2016 Range Rover Sport HST Review

2016 Range Rover Sport HST road test and review.

I was given the keys to my first Range Rover with the limited edition 2016 Range Rover Sport HST. Powered by Jaguar’s high output supercharged 3.0L V6 and with a bespoke body kit, the HST sits at around mid range between the smaller V6 and the V8 engines.

Although responsive, thanks to the electronic throttle, there’s the small matter of moving a minimum of 2.5 tonnes, hence the reason there’s a 105L fuel tank on board!

It’s easy to understand why it likes a sip or three because it’s an immensely tractable and user friendly engine, with the spread of torque being shared to all four paws via the eight-speed auto and computer controlled drive system.

The Range Rover simply begs to be driven in anger, if only to hear the snarl from both the280kW and 450Nm powerplant and exhaust.

Yes, there’s a lot of metal to move, which is a major contributor to the consumption, but if driven gently you’ll miss out on the essence of the thing.

The transmission is smoother than polished ice, with only the rise and fall of the needle on the dash’s LCD screen giving you a sign it’s changed ratios.

Knock the selector into Sports mode, use the paddles or leave it to think for itself, and you’ll find it’s crisper, quicker, a touch sharper and harsher to the senses.

The on-board drive system offers a range of terrain modes like Mud, Snow, Gravel, and works with the torque distribution, traction control and transmission to adapt instantly to the surface being driven on.

What you don’t get in the Range Rover Sport HST, however, is high/low range style transmission.

When Dynamic mode is chosen, the LCD screen changes the dial surrounds to an angry red.

Taken onto a well graded dirt road, the big HST was fairly surefooted, with only the occasional skittish behaviour exhibited.

The suspension is airbag fitted, allowing the driver to raise or lower the body, depending on speed and terrain. If raised to maximum height and then pedaled to around 30km/h, the HST automatically lowers itself.

It’s speed sensitive too, so once you’ve raised it to maximum height and hit 30km/h or so, it’ll automatically lower the car again.

There’s also a feature called Auto Access Height, which brings the car lower down to allow humans to get in just that little easier.

The steering, however, is light, lacking weight and a sense of presence though it is adept and has an uncanny ability to tuck the nose in tightly coming into low speed ninety degree bends.

On tarmac, it’ll change direction quickly enough but there’s no mistaking it for a convertible, not with that mass.

The HST needs a powerful brake system to haul it in at speed. There’s an instant connection between pressing the pedal and feeling the pads grip the discs and is far from being grabby.

Being a Range Rover, the driver and passenger are swaddled in luxury; from the proper leather bound electric seats, with heating and cooling, glass roof with retractable sunshade, digital radio and a digital TV system for the front passenger (with headphones).

Although the touch screen is cluttered, it’s still relatively intuitive to use once some practice has been done. It’s a nifty piece of tech, the TV system, blocking the driver from seeing the screen when under way, showing them just the radio or sat-nav instead.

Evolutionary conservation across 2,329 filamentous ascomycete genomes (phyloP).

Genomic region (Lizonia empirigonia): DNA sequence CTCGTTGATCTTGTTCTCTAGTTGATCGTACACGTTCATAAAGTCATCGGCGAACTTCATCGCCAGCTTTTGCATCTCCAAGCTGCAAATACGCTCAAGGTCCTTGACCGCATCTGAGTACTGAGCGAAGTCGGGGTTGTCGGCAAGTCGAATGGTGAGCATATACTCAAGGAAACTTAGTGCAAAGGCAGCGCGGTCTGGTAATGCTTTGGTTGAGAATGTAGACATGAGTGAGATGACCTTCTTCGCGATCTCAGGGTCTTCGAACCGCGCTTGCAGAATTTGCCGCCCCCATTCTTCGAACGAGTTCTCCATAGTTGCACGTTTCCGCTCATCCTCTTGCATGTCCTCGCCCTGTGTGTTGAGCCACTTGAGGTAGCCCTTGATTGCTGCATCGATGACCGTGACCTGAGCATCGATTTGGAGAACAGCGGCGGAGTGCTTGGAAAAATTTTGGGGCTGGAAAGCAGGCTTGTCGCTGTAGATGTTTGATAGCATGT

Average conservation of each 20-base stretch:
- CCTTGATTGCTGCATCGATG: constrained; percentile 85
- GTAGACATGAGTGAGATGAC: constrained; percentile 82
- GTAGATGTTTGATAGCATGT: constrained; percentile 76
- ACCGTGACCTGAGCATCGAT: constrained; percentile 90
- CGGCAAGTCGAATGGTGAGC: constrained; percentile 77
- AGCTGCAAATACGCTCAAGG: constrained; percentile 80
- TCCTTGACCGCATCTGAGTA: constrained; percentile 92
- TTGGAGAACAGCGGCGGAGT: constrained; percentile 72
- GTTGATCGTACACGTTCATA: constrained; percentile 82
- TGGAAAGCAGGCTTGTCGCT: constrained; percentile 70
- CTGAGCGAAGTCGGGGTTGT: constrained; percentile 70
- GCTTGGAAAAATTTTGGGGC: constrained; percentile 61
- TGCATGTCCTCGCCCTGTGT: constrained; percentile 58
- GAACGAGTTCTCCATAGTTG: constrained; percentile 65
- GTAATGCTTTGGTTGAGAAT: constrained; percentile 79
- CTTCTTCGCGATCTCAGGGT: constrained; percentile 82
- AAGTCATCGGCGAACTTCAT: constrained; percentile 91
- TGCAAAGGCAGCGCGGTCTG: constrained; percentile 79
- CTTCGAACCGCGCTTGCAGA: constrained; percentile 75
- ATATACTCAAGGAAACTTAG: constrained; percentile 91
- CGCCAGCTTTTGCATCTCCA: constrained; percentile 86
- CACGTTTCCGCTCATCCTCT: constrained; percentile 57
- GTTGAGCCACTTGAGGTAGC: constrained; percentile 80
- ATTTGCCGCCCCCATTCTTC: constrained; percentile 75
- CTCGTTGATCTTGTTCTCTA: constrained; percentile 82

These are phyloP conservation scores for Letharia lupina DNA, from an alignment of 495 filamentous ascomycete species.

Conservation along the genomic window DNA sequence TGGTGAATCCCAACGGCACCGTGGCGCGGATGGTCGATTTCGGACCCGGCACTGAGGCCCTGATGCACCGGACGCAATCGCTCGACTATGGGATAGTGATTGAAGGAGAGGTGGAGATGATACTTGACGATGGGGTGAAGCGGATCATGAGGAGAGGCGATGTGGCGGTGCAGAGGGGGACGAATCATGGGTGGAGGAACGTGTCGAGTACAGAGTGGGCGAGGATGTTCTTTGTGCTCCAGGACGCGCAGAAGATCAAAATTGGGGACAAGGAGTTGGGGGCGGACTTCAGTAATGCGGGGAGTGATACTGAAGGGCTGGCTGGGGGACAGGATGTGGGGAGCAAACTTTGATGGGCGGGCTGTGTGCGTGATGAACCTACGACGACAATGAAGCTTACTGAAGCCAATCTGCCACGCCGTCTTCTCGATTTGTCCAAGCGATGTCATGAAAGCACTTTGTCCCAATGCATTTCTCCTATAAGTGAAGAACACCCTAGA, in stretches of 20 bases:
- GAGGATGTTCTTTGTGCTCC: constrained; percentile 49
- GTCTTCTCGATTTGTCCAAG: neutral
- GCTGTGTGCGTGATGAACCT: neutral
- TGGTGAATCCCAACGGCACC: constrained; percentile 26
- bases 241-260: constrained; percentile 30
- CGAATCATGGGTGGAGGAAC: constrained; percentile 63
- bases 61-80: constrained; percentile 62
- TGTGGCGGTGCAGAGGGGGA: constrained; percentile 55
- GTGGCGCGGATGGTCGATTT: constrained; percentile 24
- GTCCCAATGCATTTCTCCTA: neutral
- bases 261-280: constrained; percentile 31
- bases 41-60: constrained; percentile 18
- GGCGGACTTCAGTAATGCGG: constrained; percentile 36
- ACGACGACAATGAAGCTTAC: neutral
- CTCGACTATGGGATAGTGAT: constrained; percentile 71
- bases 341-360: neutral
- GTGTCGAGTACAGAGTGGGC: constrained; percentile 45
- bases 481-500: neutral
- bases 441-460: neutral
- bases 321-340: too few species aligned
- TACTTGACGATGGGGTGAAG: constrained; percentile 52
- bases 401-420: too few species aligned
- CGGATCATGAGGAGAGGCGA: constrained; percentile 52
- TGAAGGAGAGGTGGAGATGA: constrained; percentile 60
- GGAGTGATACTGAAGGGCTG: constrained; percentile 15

The HST also came with a Head Up Display and, to be honest, it didn’t seem as easy on the eye as that found in a certain Australian built lion branded vehicle.

Under the skin lies Park Assist, visual aids for the system, Blind Spot Monitoring, Lane Departure Warning, Adaptive Cruise Control plus Wade Sensing should you take it swimming.

One interesting addendum is the ‘InControl Remote’ app. Using a smartphone drivers will be able to interface with their Range Rover by checking fuel level, monitoring window and door lock status, and pre-setting cabin temperature.

Some of the plastics seemed a bit hard to the touch and the cabin somewhat dated in overall look.

There are some odd ergonomics, such as placing the window switches into the very top of the door trim, right next to the window yet the actual door handle is not in a natural location.

A proper cool box is fitted in the console, with a real chill when switched on and it’s big enough for a couple of cans or 600mL bottles.

Of course one gets a power tailgate leading into the LED lit cargo area.

I wanted to fall in love with the 2016 Range Rover Sport HST but didn’t. Although a luxury off road capable SUV, failed to engage on an emotional level and left me removed and isolated.

A comfortable office, the luxury feel needed more but the car has brawn and the undoubted Range Rover ability. The muted roar of the exhaust and the mid range punch on road are both enticing and sensual.

NUTS and BOLTS – 2016 Range Rover Sport HST

Engine: 3.0L V6 petrol producing 280kW and 450Nm

Transmission: Sports automatic

Warranty: 3 Year/100,000km

Safety: Not tested

Origin: United Kingdom

Price: From $149,895

About the author

Dave Conole

Dave is a contributor to Behind the Wheel. He has a great depth of experience in automotive media and motorsport commentary. Previously the co-anchor of events such as the Top Gear Festival and Muscle Car Masters, Dave is a freelance car review journalist and content creator. Check out Dave’s blog – awheelthing.com

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